Saturday, April 14, 2012

Using stamps to sign your works.

You will see images for various products that I actualy use, for all of my carvings. I only place links to products that I believe in, and each sale helps me to pay for my supplies and posting. Thanks for using my links before you make an Amazon purchase! Every sale counts!

Since I posted recently about the importance of signing your works, I thought that I had better smarten up and sign some of mine.

There is a small problem though, the carvings are finished.

 Well, were finished! I had ordered a stamp from this online company, and received it after I had completed my most current carving. Not to mention the many that have been done for some time.

 Yes, they were stained and sealed with Tung oil, and put on a shelf. I thought I would detail just how I went from a finished, unsigned piece, to a finished, and sighed piece.

As you can see, there are a few new scratches on the bottom of this unsigned carving. That is just fine, since I need to remove the entire finish in order to "stamp" it. I will need to remove the Tung oil and the stain as well.


 Well, the idea is that I want the stain to "sit" in the marks left by the stamp. This should make the stamp stand out against the rest of the end grain. If I simply just Stamped this now, it would not look as nice, or stand out as much.

 So, I found some 3M Pro-Pak 120C-Grit 120 grit and 150 grit sandpaper and a flat stick of scrap wood. I like to wrap a flat surface with sandpaper just to ensure that I dont "sand" grooves in the flat bottom. This also makes for an even sanding across the entire surface.

O.K. Back to the natural wood. Now is the time to think about just where the stamp will go. I like the center, so that is where it will go. To stamp it, I laid the carving on a chair pillow, held the stamp to the bottom, and struck it with a hammer. Sounds simple, but this step had me sweating.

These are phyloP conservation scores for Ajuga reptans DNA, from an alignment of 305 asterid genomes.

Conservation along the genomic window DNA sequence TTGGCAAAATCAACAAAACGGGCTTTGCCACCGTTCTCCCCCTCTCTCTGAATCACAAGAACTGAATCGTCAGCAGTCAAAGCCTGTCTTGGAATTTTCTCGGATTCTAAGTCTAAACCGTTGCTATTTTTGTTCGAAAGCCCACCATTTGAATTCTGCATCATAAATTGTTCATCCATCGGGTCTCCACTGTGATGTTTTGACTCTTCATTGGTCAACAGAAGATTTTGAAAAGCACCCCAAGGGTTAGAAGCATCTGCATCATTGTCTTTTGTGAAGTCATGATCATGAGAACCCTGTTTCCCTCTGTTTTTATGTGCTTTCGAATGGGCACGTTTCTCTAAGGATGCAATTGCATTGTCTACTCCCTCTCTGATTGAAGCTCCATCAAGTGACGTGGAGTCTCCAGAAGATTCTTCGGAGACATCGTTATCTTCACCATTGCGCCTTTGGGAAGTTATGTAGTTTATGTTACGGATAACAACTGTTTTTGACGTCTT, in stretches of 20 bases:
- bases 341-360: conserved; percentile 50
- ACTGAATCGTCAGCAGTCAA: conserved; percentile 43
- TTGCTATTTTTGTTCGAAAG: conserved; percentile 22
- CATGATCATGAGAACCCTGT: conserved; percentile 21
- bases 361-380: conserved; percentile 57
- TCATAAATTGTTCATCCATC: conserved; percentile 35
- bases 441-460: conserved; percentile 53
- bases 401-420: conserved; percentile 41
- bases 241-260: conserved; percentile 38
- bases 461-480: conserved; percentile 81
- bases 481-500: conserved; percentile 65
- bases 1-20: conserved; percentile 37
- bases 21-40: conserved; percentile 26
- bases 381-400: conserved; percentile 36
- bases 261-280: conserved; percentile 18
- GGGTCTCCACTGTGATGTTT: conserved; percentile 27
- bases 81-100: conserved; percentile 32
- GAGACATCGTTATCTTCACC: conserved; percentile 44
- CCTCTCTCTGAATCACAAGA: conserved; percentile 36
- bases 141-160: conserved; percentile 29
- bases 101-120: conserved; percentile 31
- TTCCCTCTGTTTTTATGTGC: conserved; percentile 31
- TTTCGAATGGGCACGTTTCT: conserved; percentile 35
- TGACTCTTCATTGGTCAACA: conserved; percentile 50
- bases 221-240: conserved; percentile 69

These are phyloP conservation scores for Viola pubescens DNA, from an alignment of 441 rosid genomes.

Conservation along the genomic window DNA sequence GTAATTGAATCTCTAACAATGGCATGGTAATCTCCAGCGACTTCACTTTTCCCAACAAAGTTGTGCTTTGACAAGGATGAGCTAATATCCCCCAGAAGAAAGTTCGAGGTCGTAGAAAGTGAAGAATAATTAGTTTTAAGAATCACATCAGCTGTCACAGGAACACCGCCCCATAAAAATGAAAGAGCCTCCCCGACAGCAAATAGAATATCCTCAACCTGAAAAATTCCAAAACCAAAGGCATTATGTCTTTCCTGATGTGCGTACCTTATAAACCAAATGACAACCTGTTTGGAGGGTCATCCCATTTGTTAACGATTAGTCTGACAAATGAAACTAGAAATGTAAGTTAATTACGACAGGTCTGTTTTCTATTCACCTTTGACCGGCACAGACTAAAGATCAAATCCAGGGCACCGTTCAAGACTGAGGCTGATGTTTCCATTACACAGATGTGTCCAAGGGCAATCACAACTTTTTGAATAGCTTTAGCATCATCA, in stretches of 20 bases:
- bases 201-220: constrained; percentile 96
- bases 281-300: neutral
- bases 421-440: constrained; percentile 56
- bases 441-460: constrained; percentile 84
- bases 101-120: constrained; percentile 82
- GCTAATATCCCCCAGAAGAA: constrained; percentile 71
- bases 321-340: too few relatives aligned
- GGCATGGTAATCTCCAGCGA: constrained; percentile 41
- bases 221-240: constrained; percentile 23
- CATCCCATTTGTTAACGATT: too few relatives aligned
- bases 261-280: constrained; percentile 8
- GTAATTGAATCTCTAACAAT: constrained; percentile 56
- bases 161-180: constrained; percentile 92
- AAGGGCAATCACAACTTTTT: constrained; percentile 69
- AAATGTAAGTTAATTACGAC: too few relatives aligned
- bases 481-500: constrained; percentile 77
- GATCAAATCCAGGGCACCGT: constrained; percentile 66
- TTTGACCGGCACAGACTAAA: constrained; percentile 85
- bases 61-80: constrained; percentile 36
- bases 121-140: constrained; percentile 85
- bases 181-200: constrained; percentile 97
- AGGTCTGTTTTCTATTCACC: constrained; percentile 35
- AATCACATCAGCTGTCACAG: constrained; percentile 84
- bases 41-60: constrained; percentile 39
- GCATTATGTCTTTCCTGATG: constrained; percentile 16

Why? I had never done this before, and you only get "one shot" at it. You can't hit the stamp more than once, or else you will have a duplicate. Lining the stamp up with another attempt would be just about impossible. So, I put the stamp where I wanted it, put my knee on the carving as to hold it in place, and then "sent it home" with a moderate hit.

This is the result of my "single smack down". I am well pleased. My initials are SKR, and the stamp is just that. The "S" is the Ying/Yang design in the center. Infinity Stamps hit it out of the park. This is not a commercial for Infinity Stamps, but if you are signing your work for all of time, why not go with the best that you can get? The price of a custom stamp is less than the proceeds from just one carving, so why not?
If you are following along with one of your carvings, and you are at this step, your carving has just gone up in value! Even though it is unfinished, the carver has signed his work and it is now traceable. May your name live on!

Next up, getting your stamp mark to jump out at the on looker. If you stain your carving, use a paintbrush. Stain does not bubble, like most tung oil coatings do, so a brush will work just fine. Bubbles in your sealer, or Tung oil, will dry and cause headaches with the finish. Add your stain with a brush, and wipe it off as you would naturally. Do not try to "soak" the stain out of the stamp. You will want the indents to be much darker than the rest. Be careful, though, as the stain might "run out" of the stamp as you let it dry. Keep it as level as possible so this does not ruin the stain process.

As you can see in the image above, the stain has been added, and it has dried. From this point on, finish the carving just as you would any other. Do not worry about adding Tung oil any differently than you would on a flat surface.

 Don't worry about getting the oil to "fill in" the dents from the stamp either, as you want it to stand out. After all, you have put all of this work into adding a stamp, or "your mark" to this carving, why make it hard to notice, right?

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  1. I agree completely. Without a signature, it is just a nice piece of wood. I always sign mine, but have not yet come up with my own logo. Nice post and good work.
    Eric Owens

  2. Hey Eric, Thanks for the kind words. I am glad that you agree with me. A logo might be a great way to go. How do you sign your carvings now? Do you use a stamp?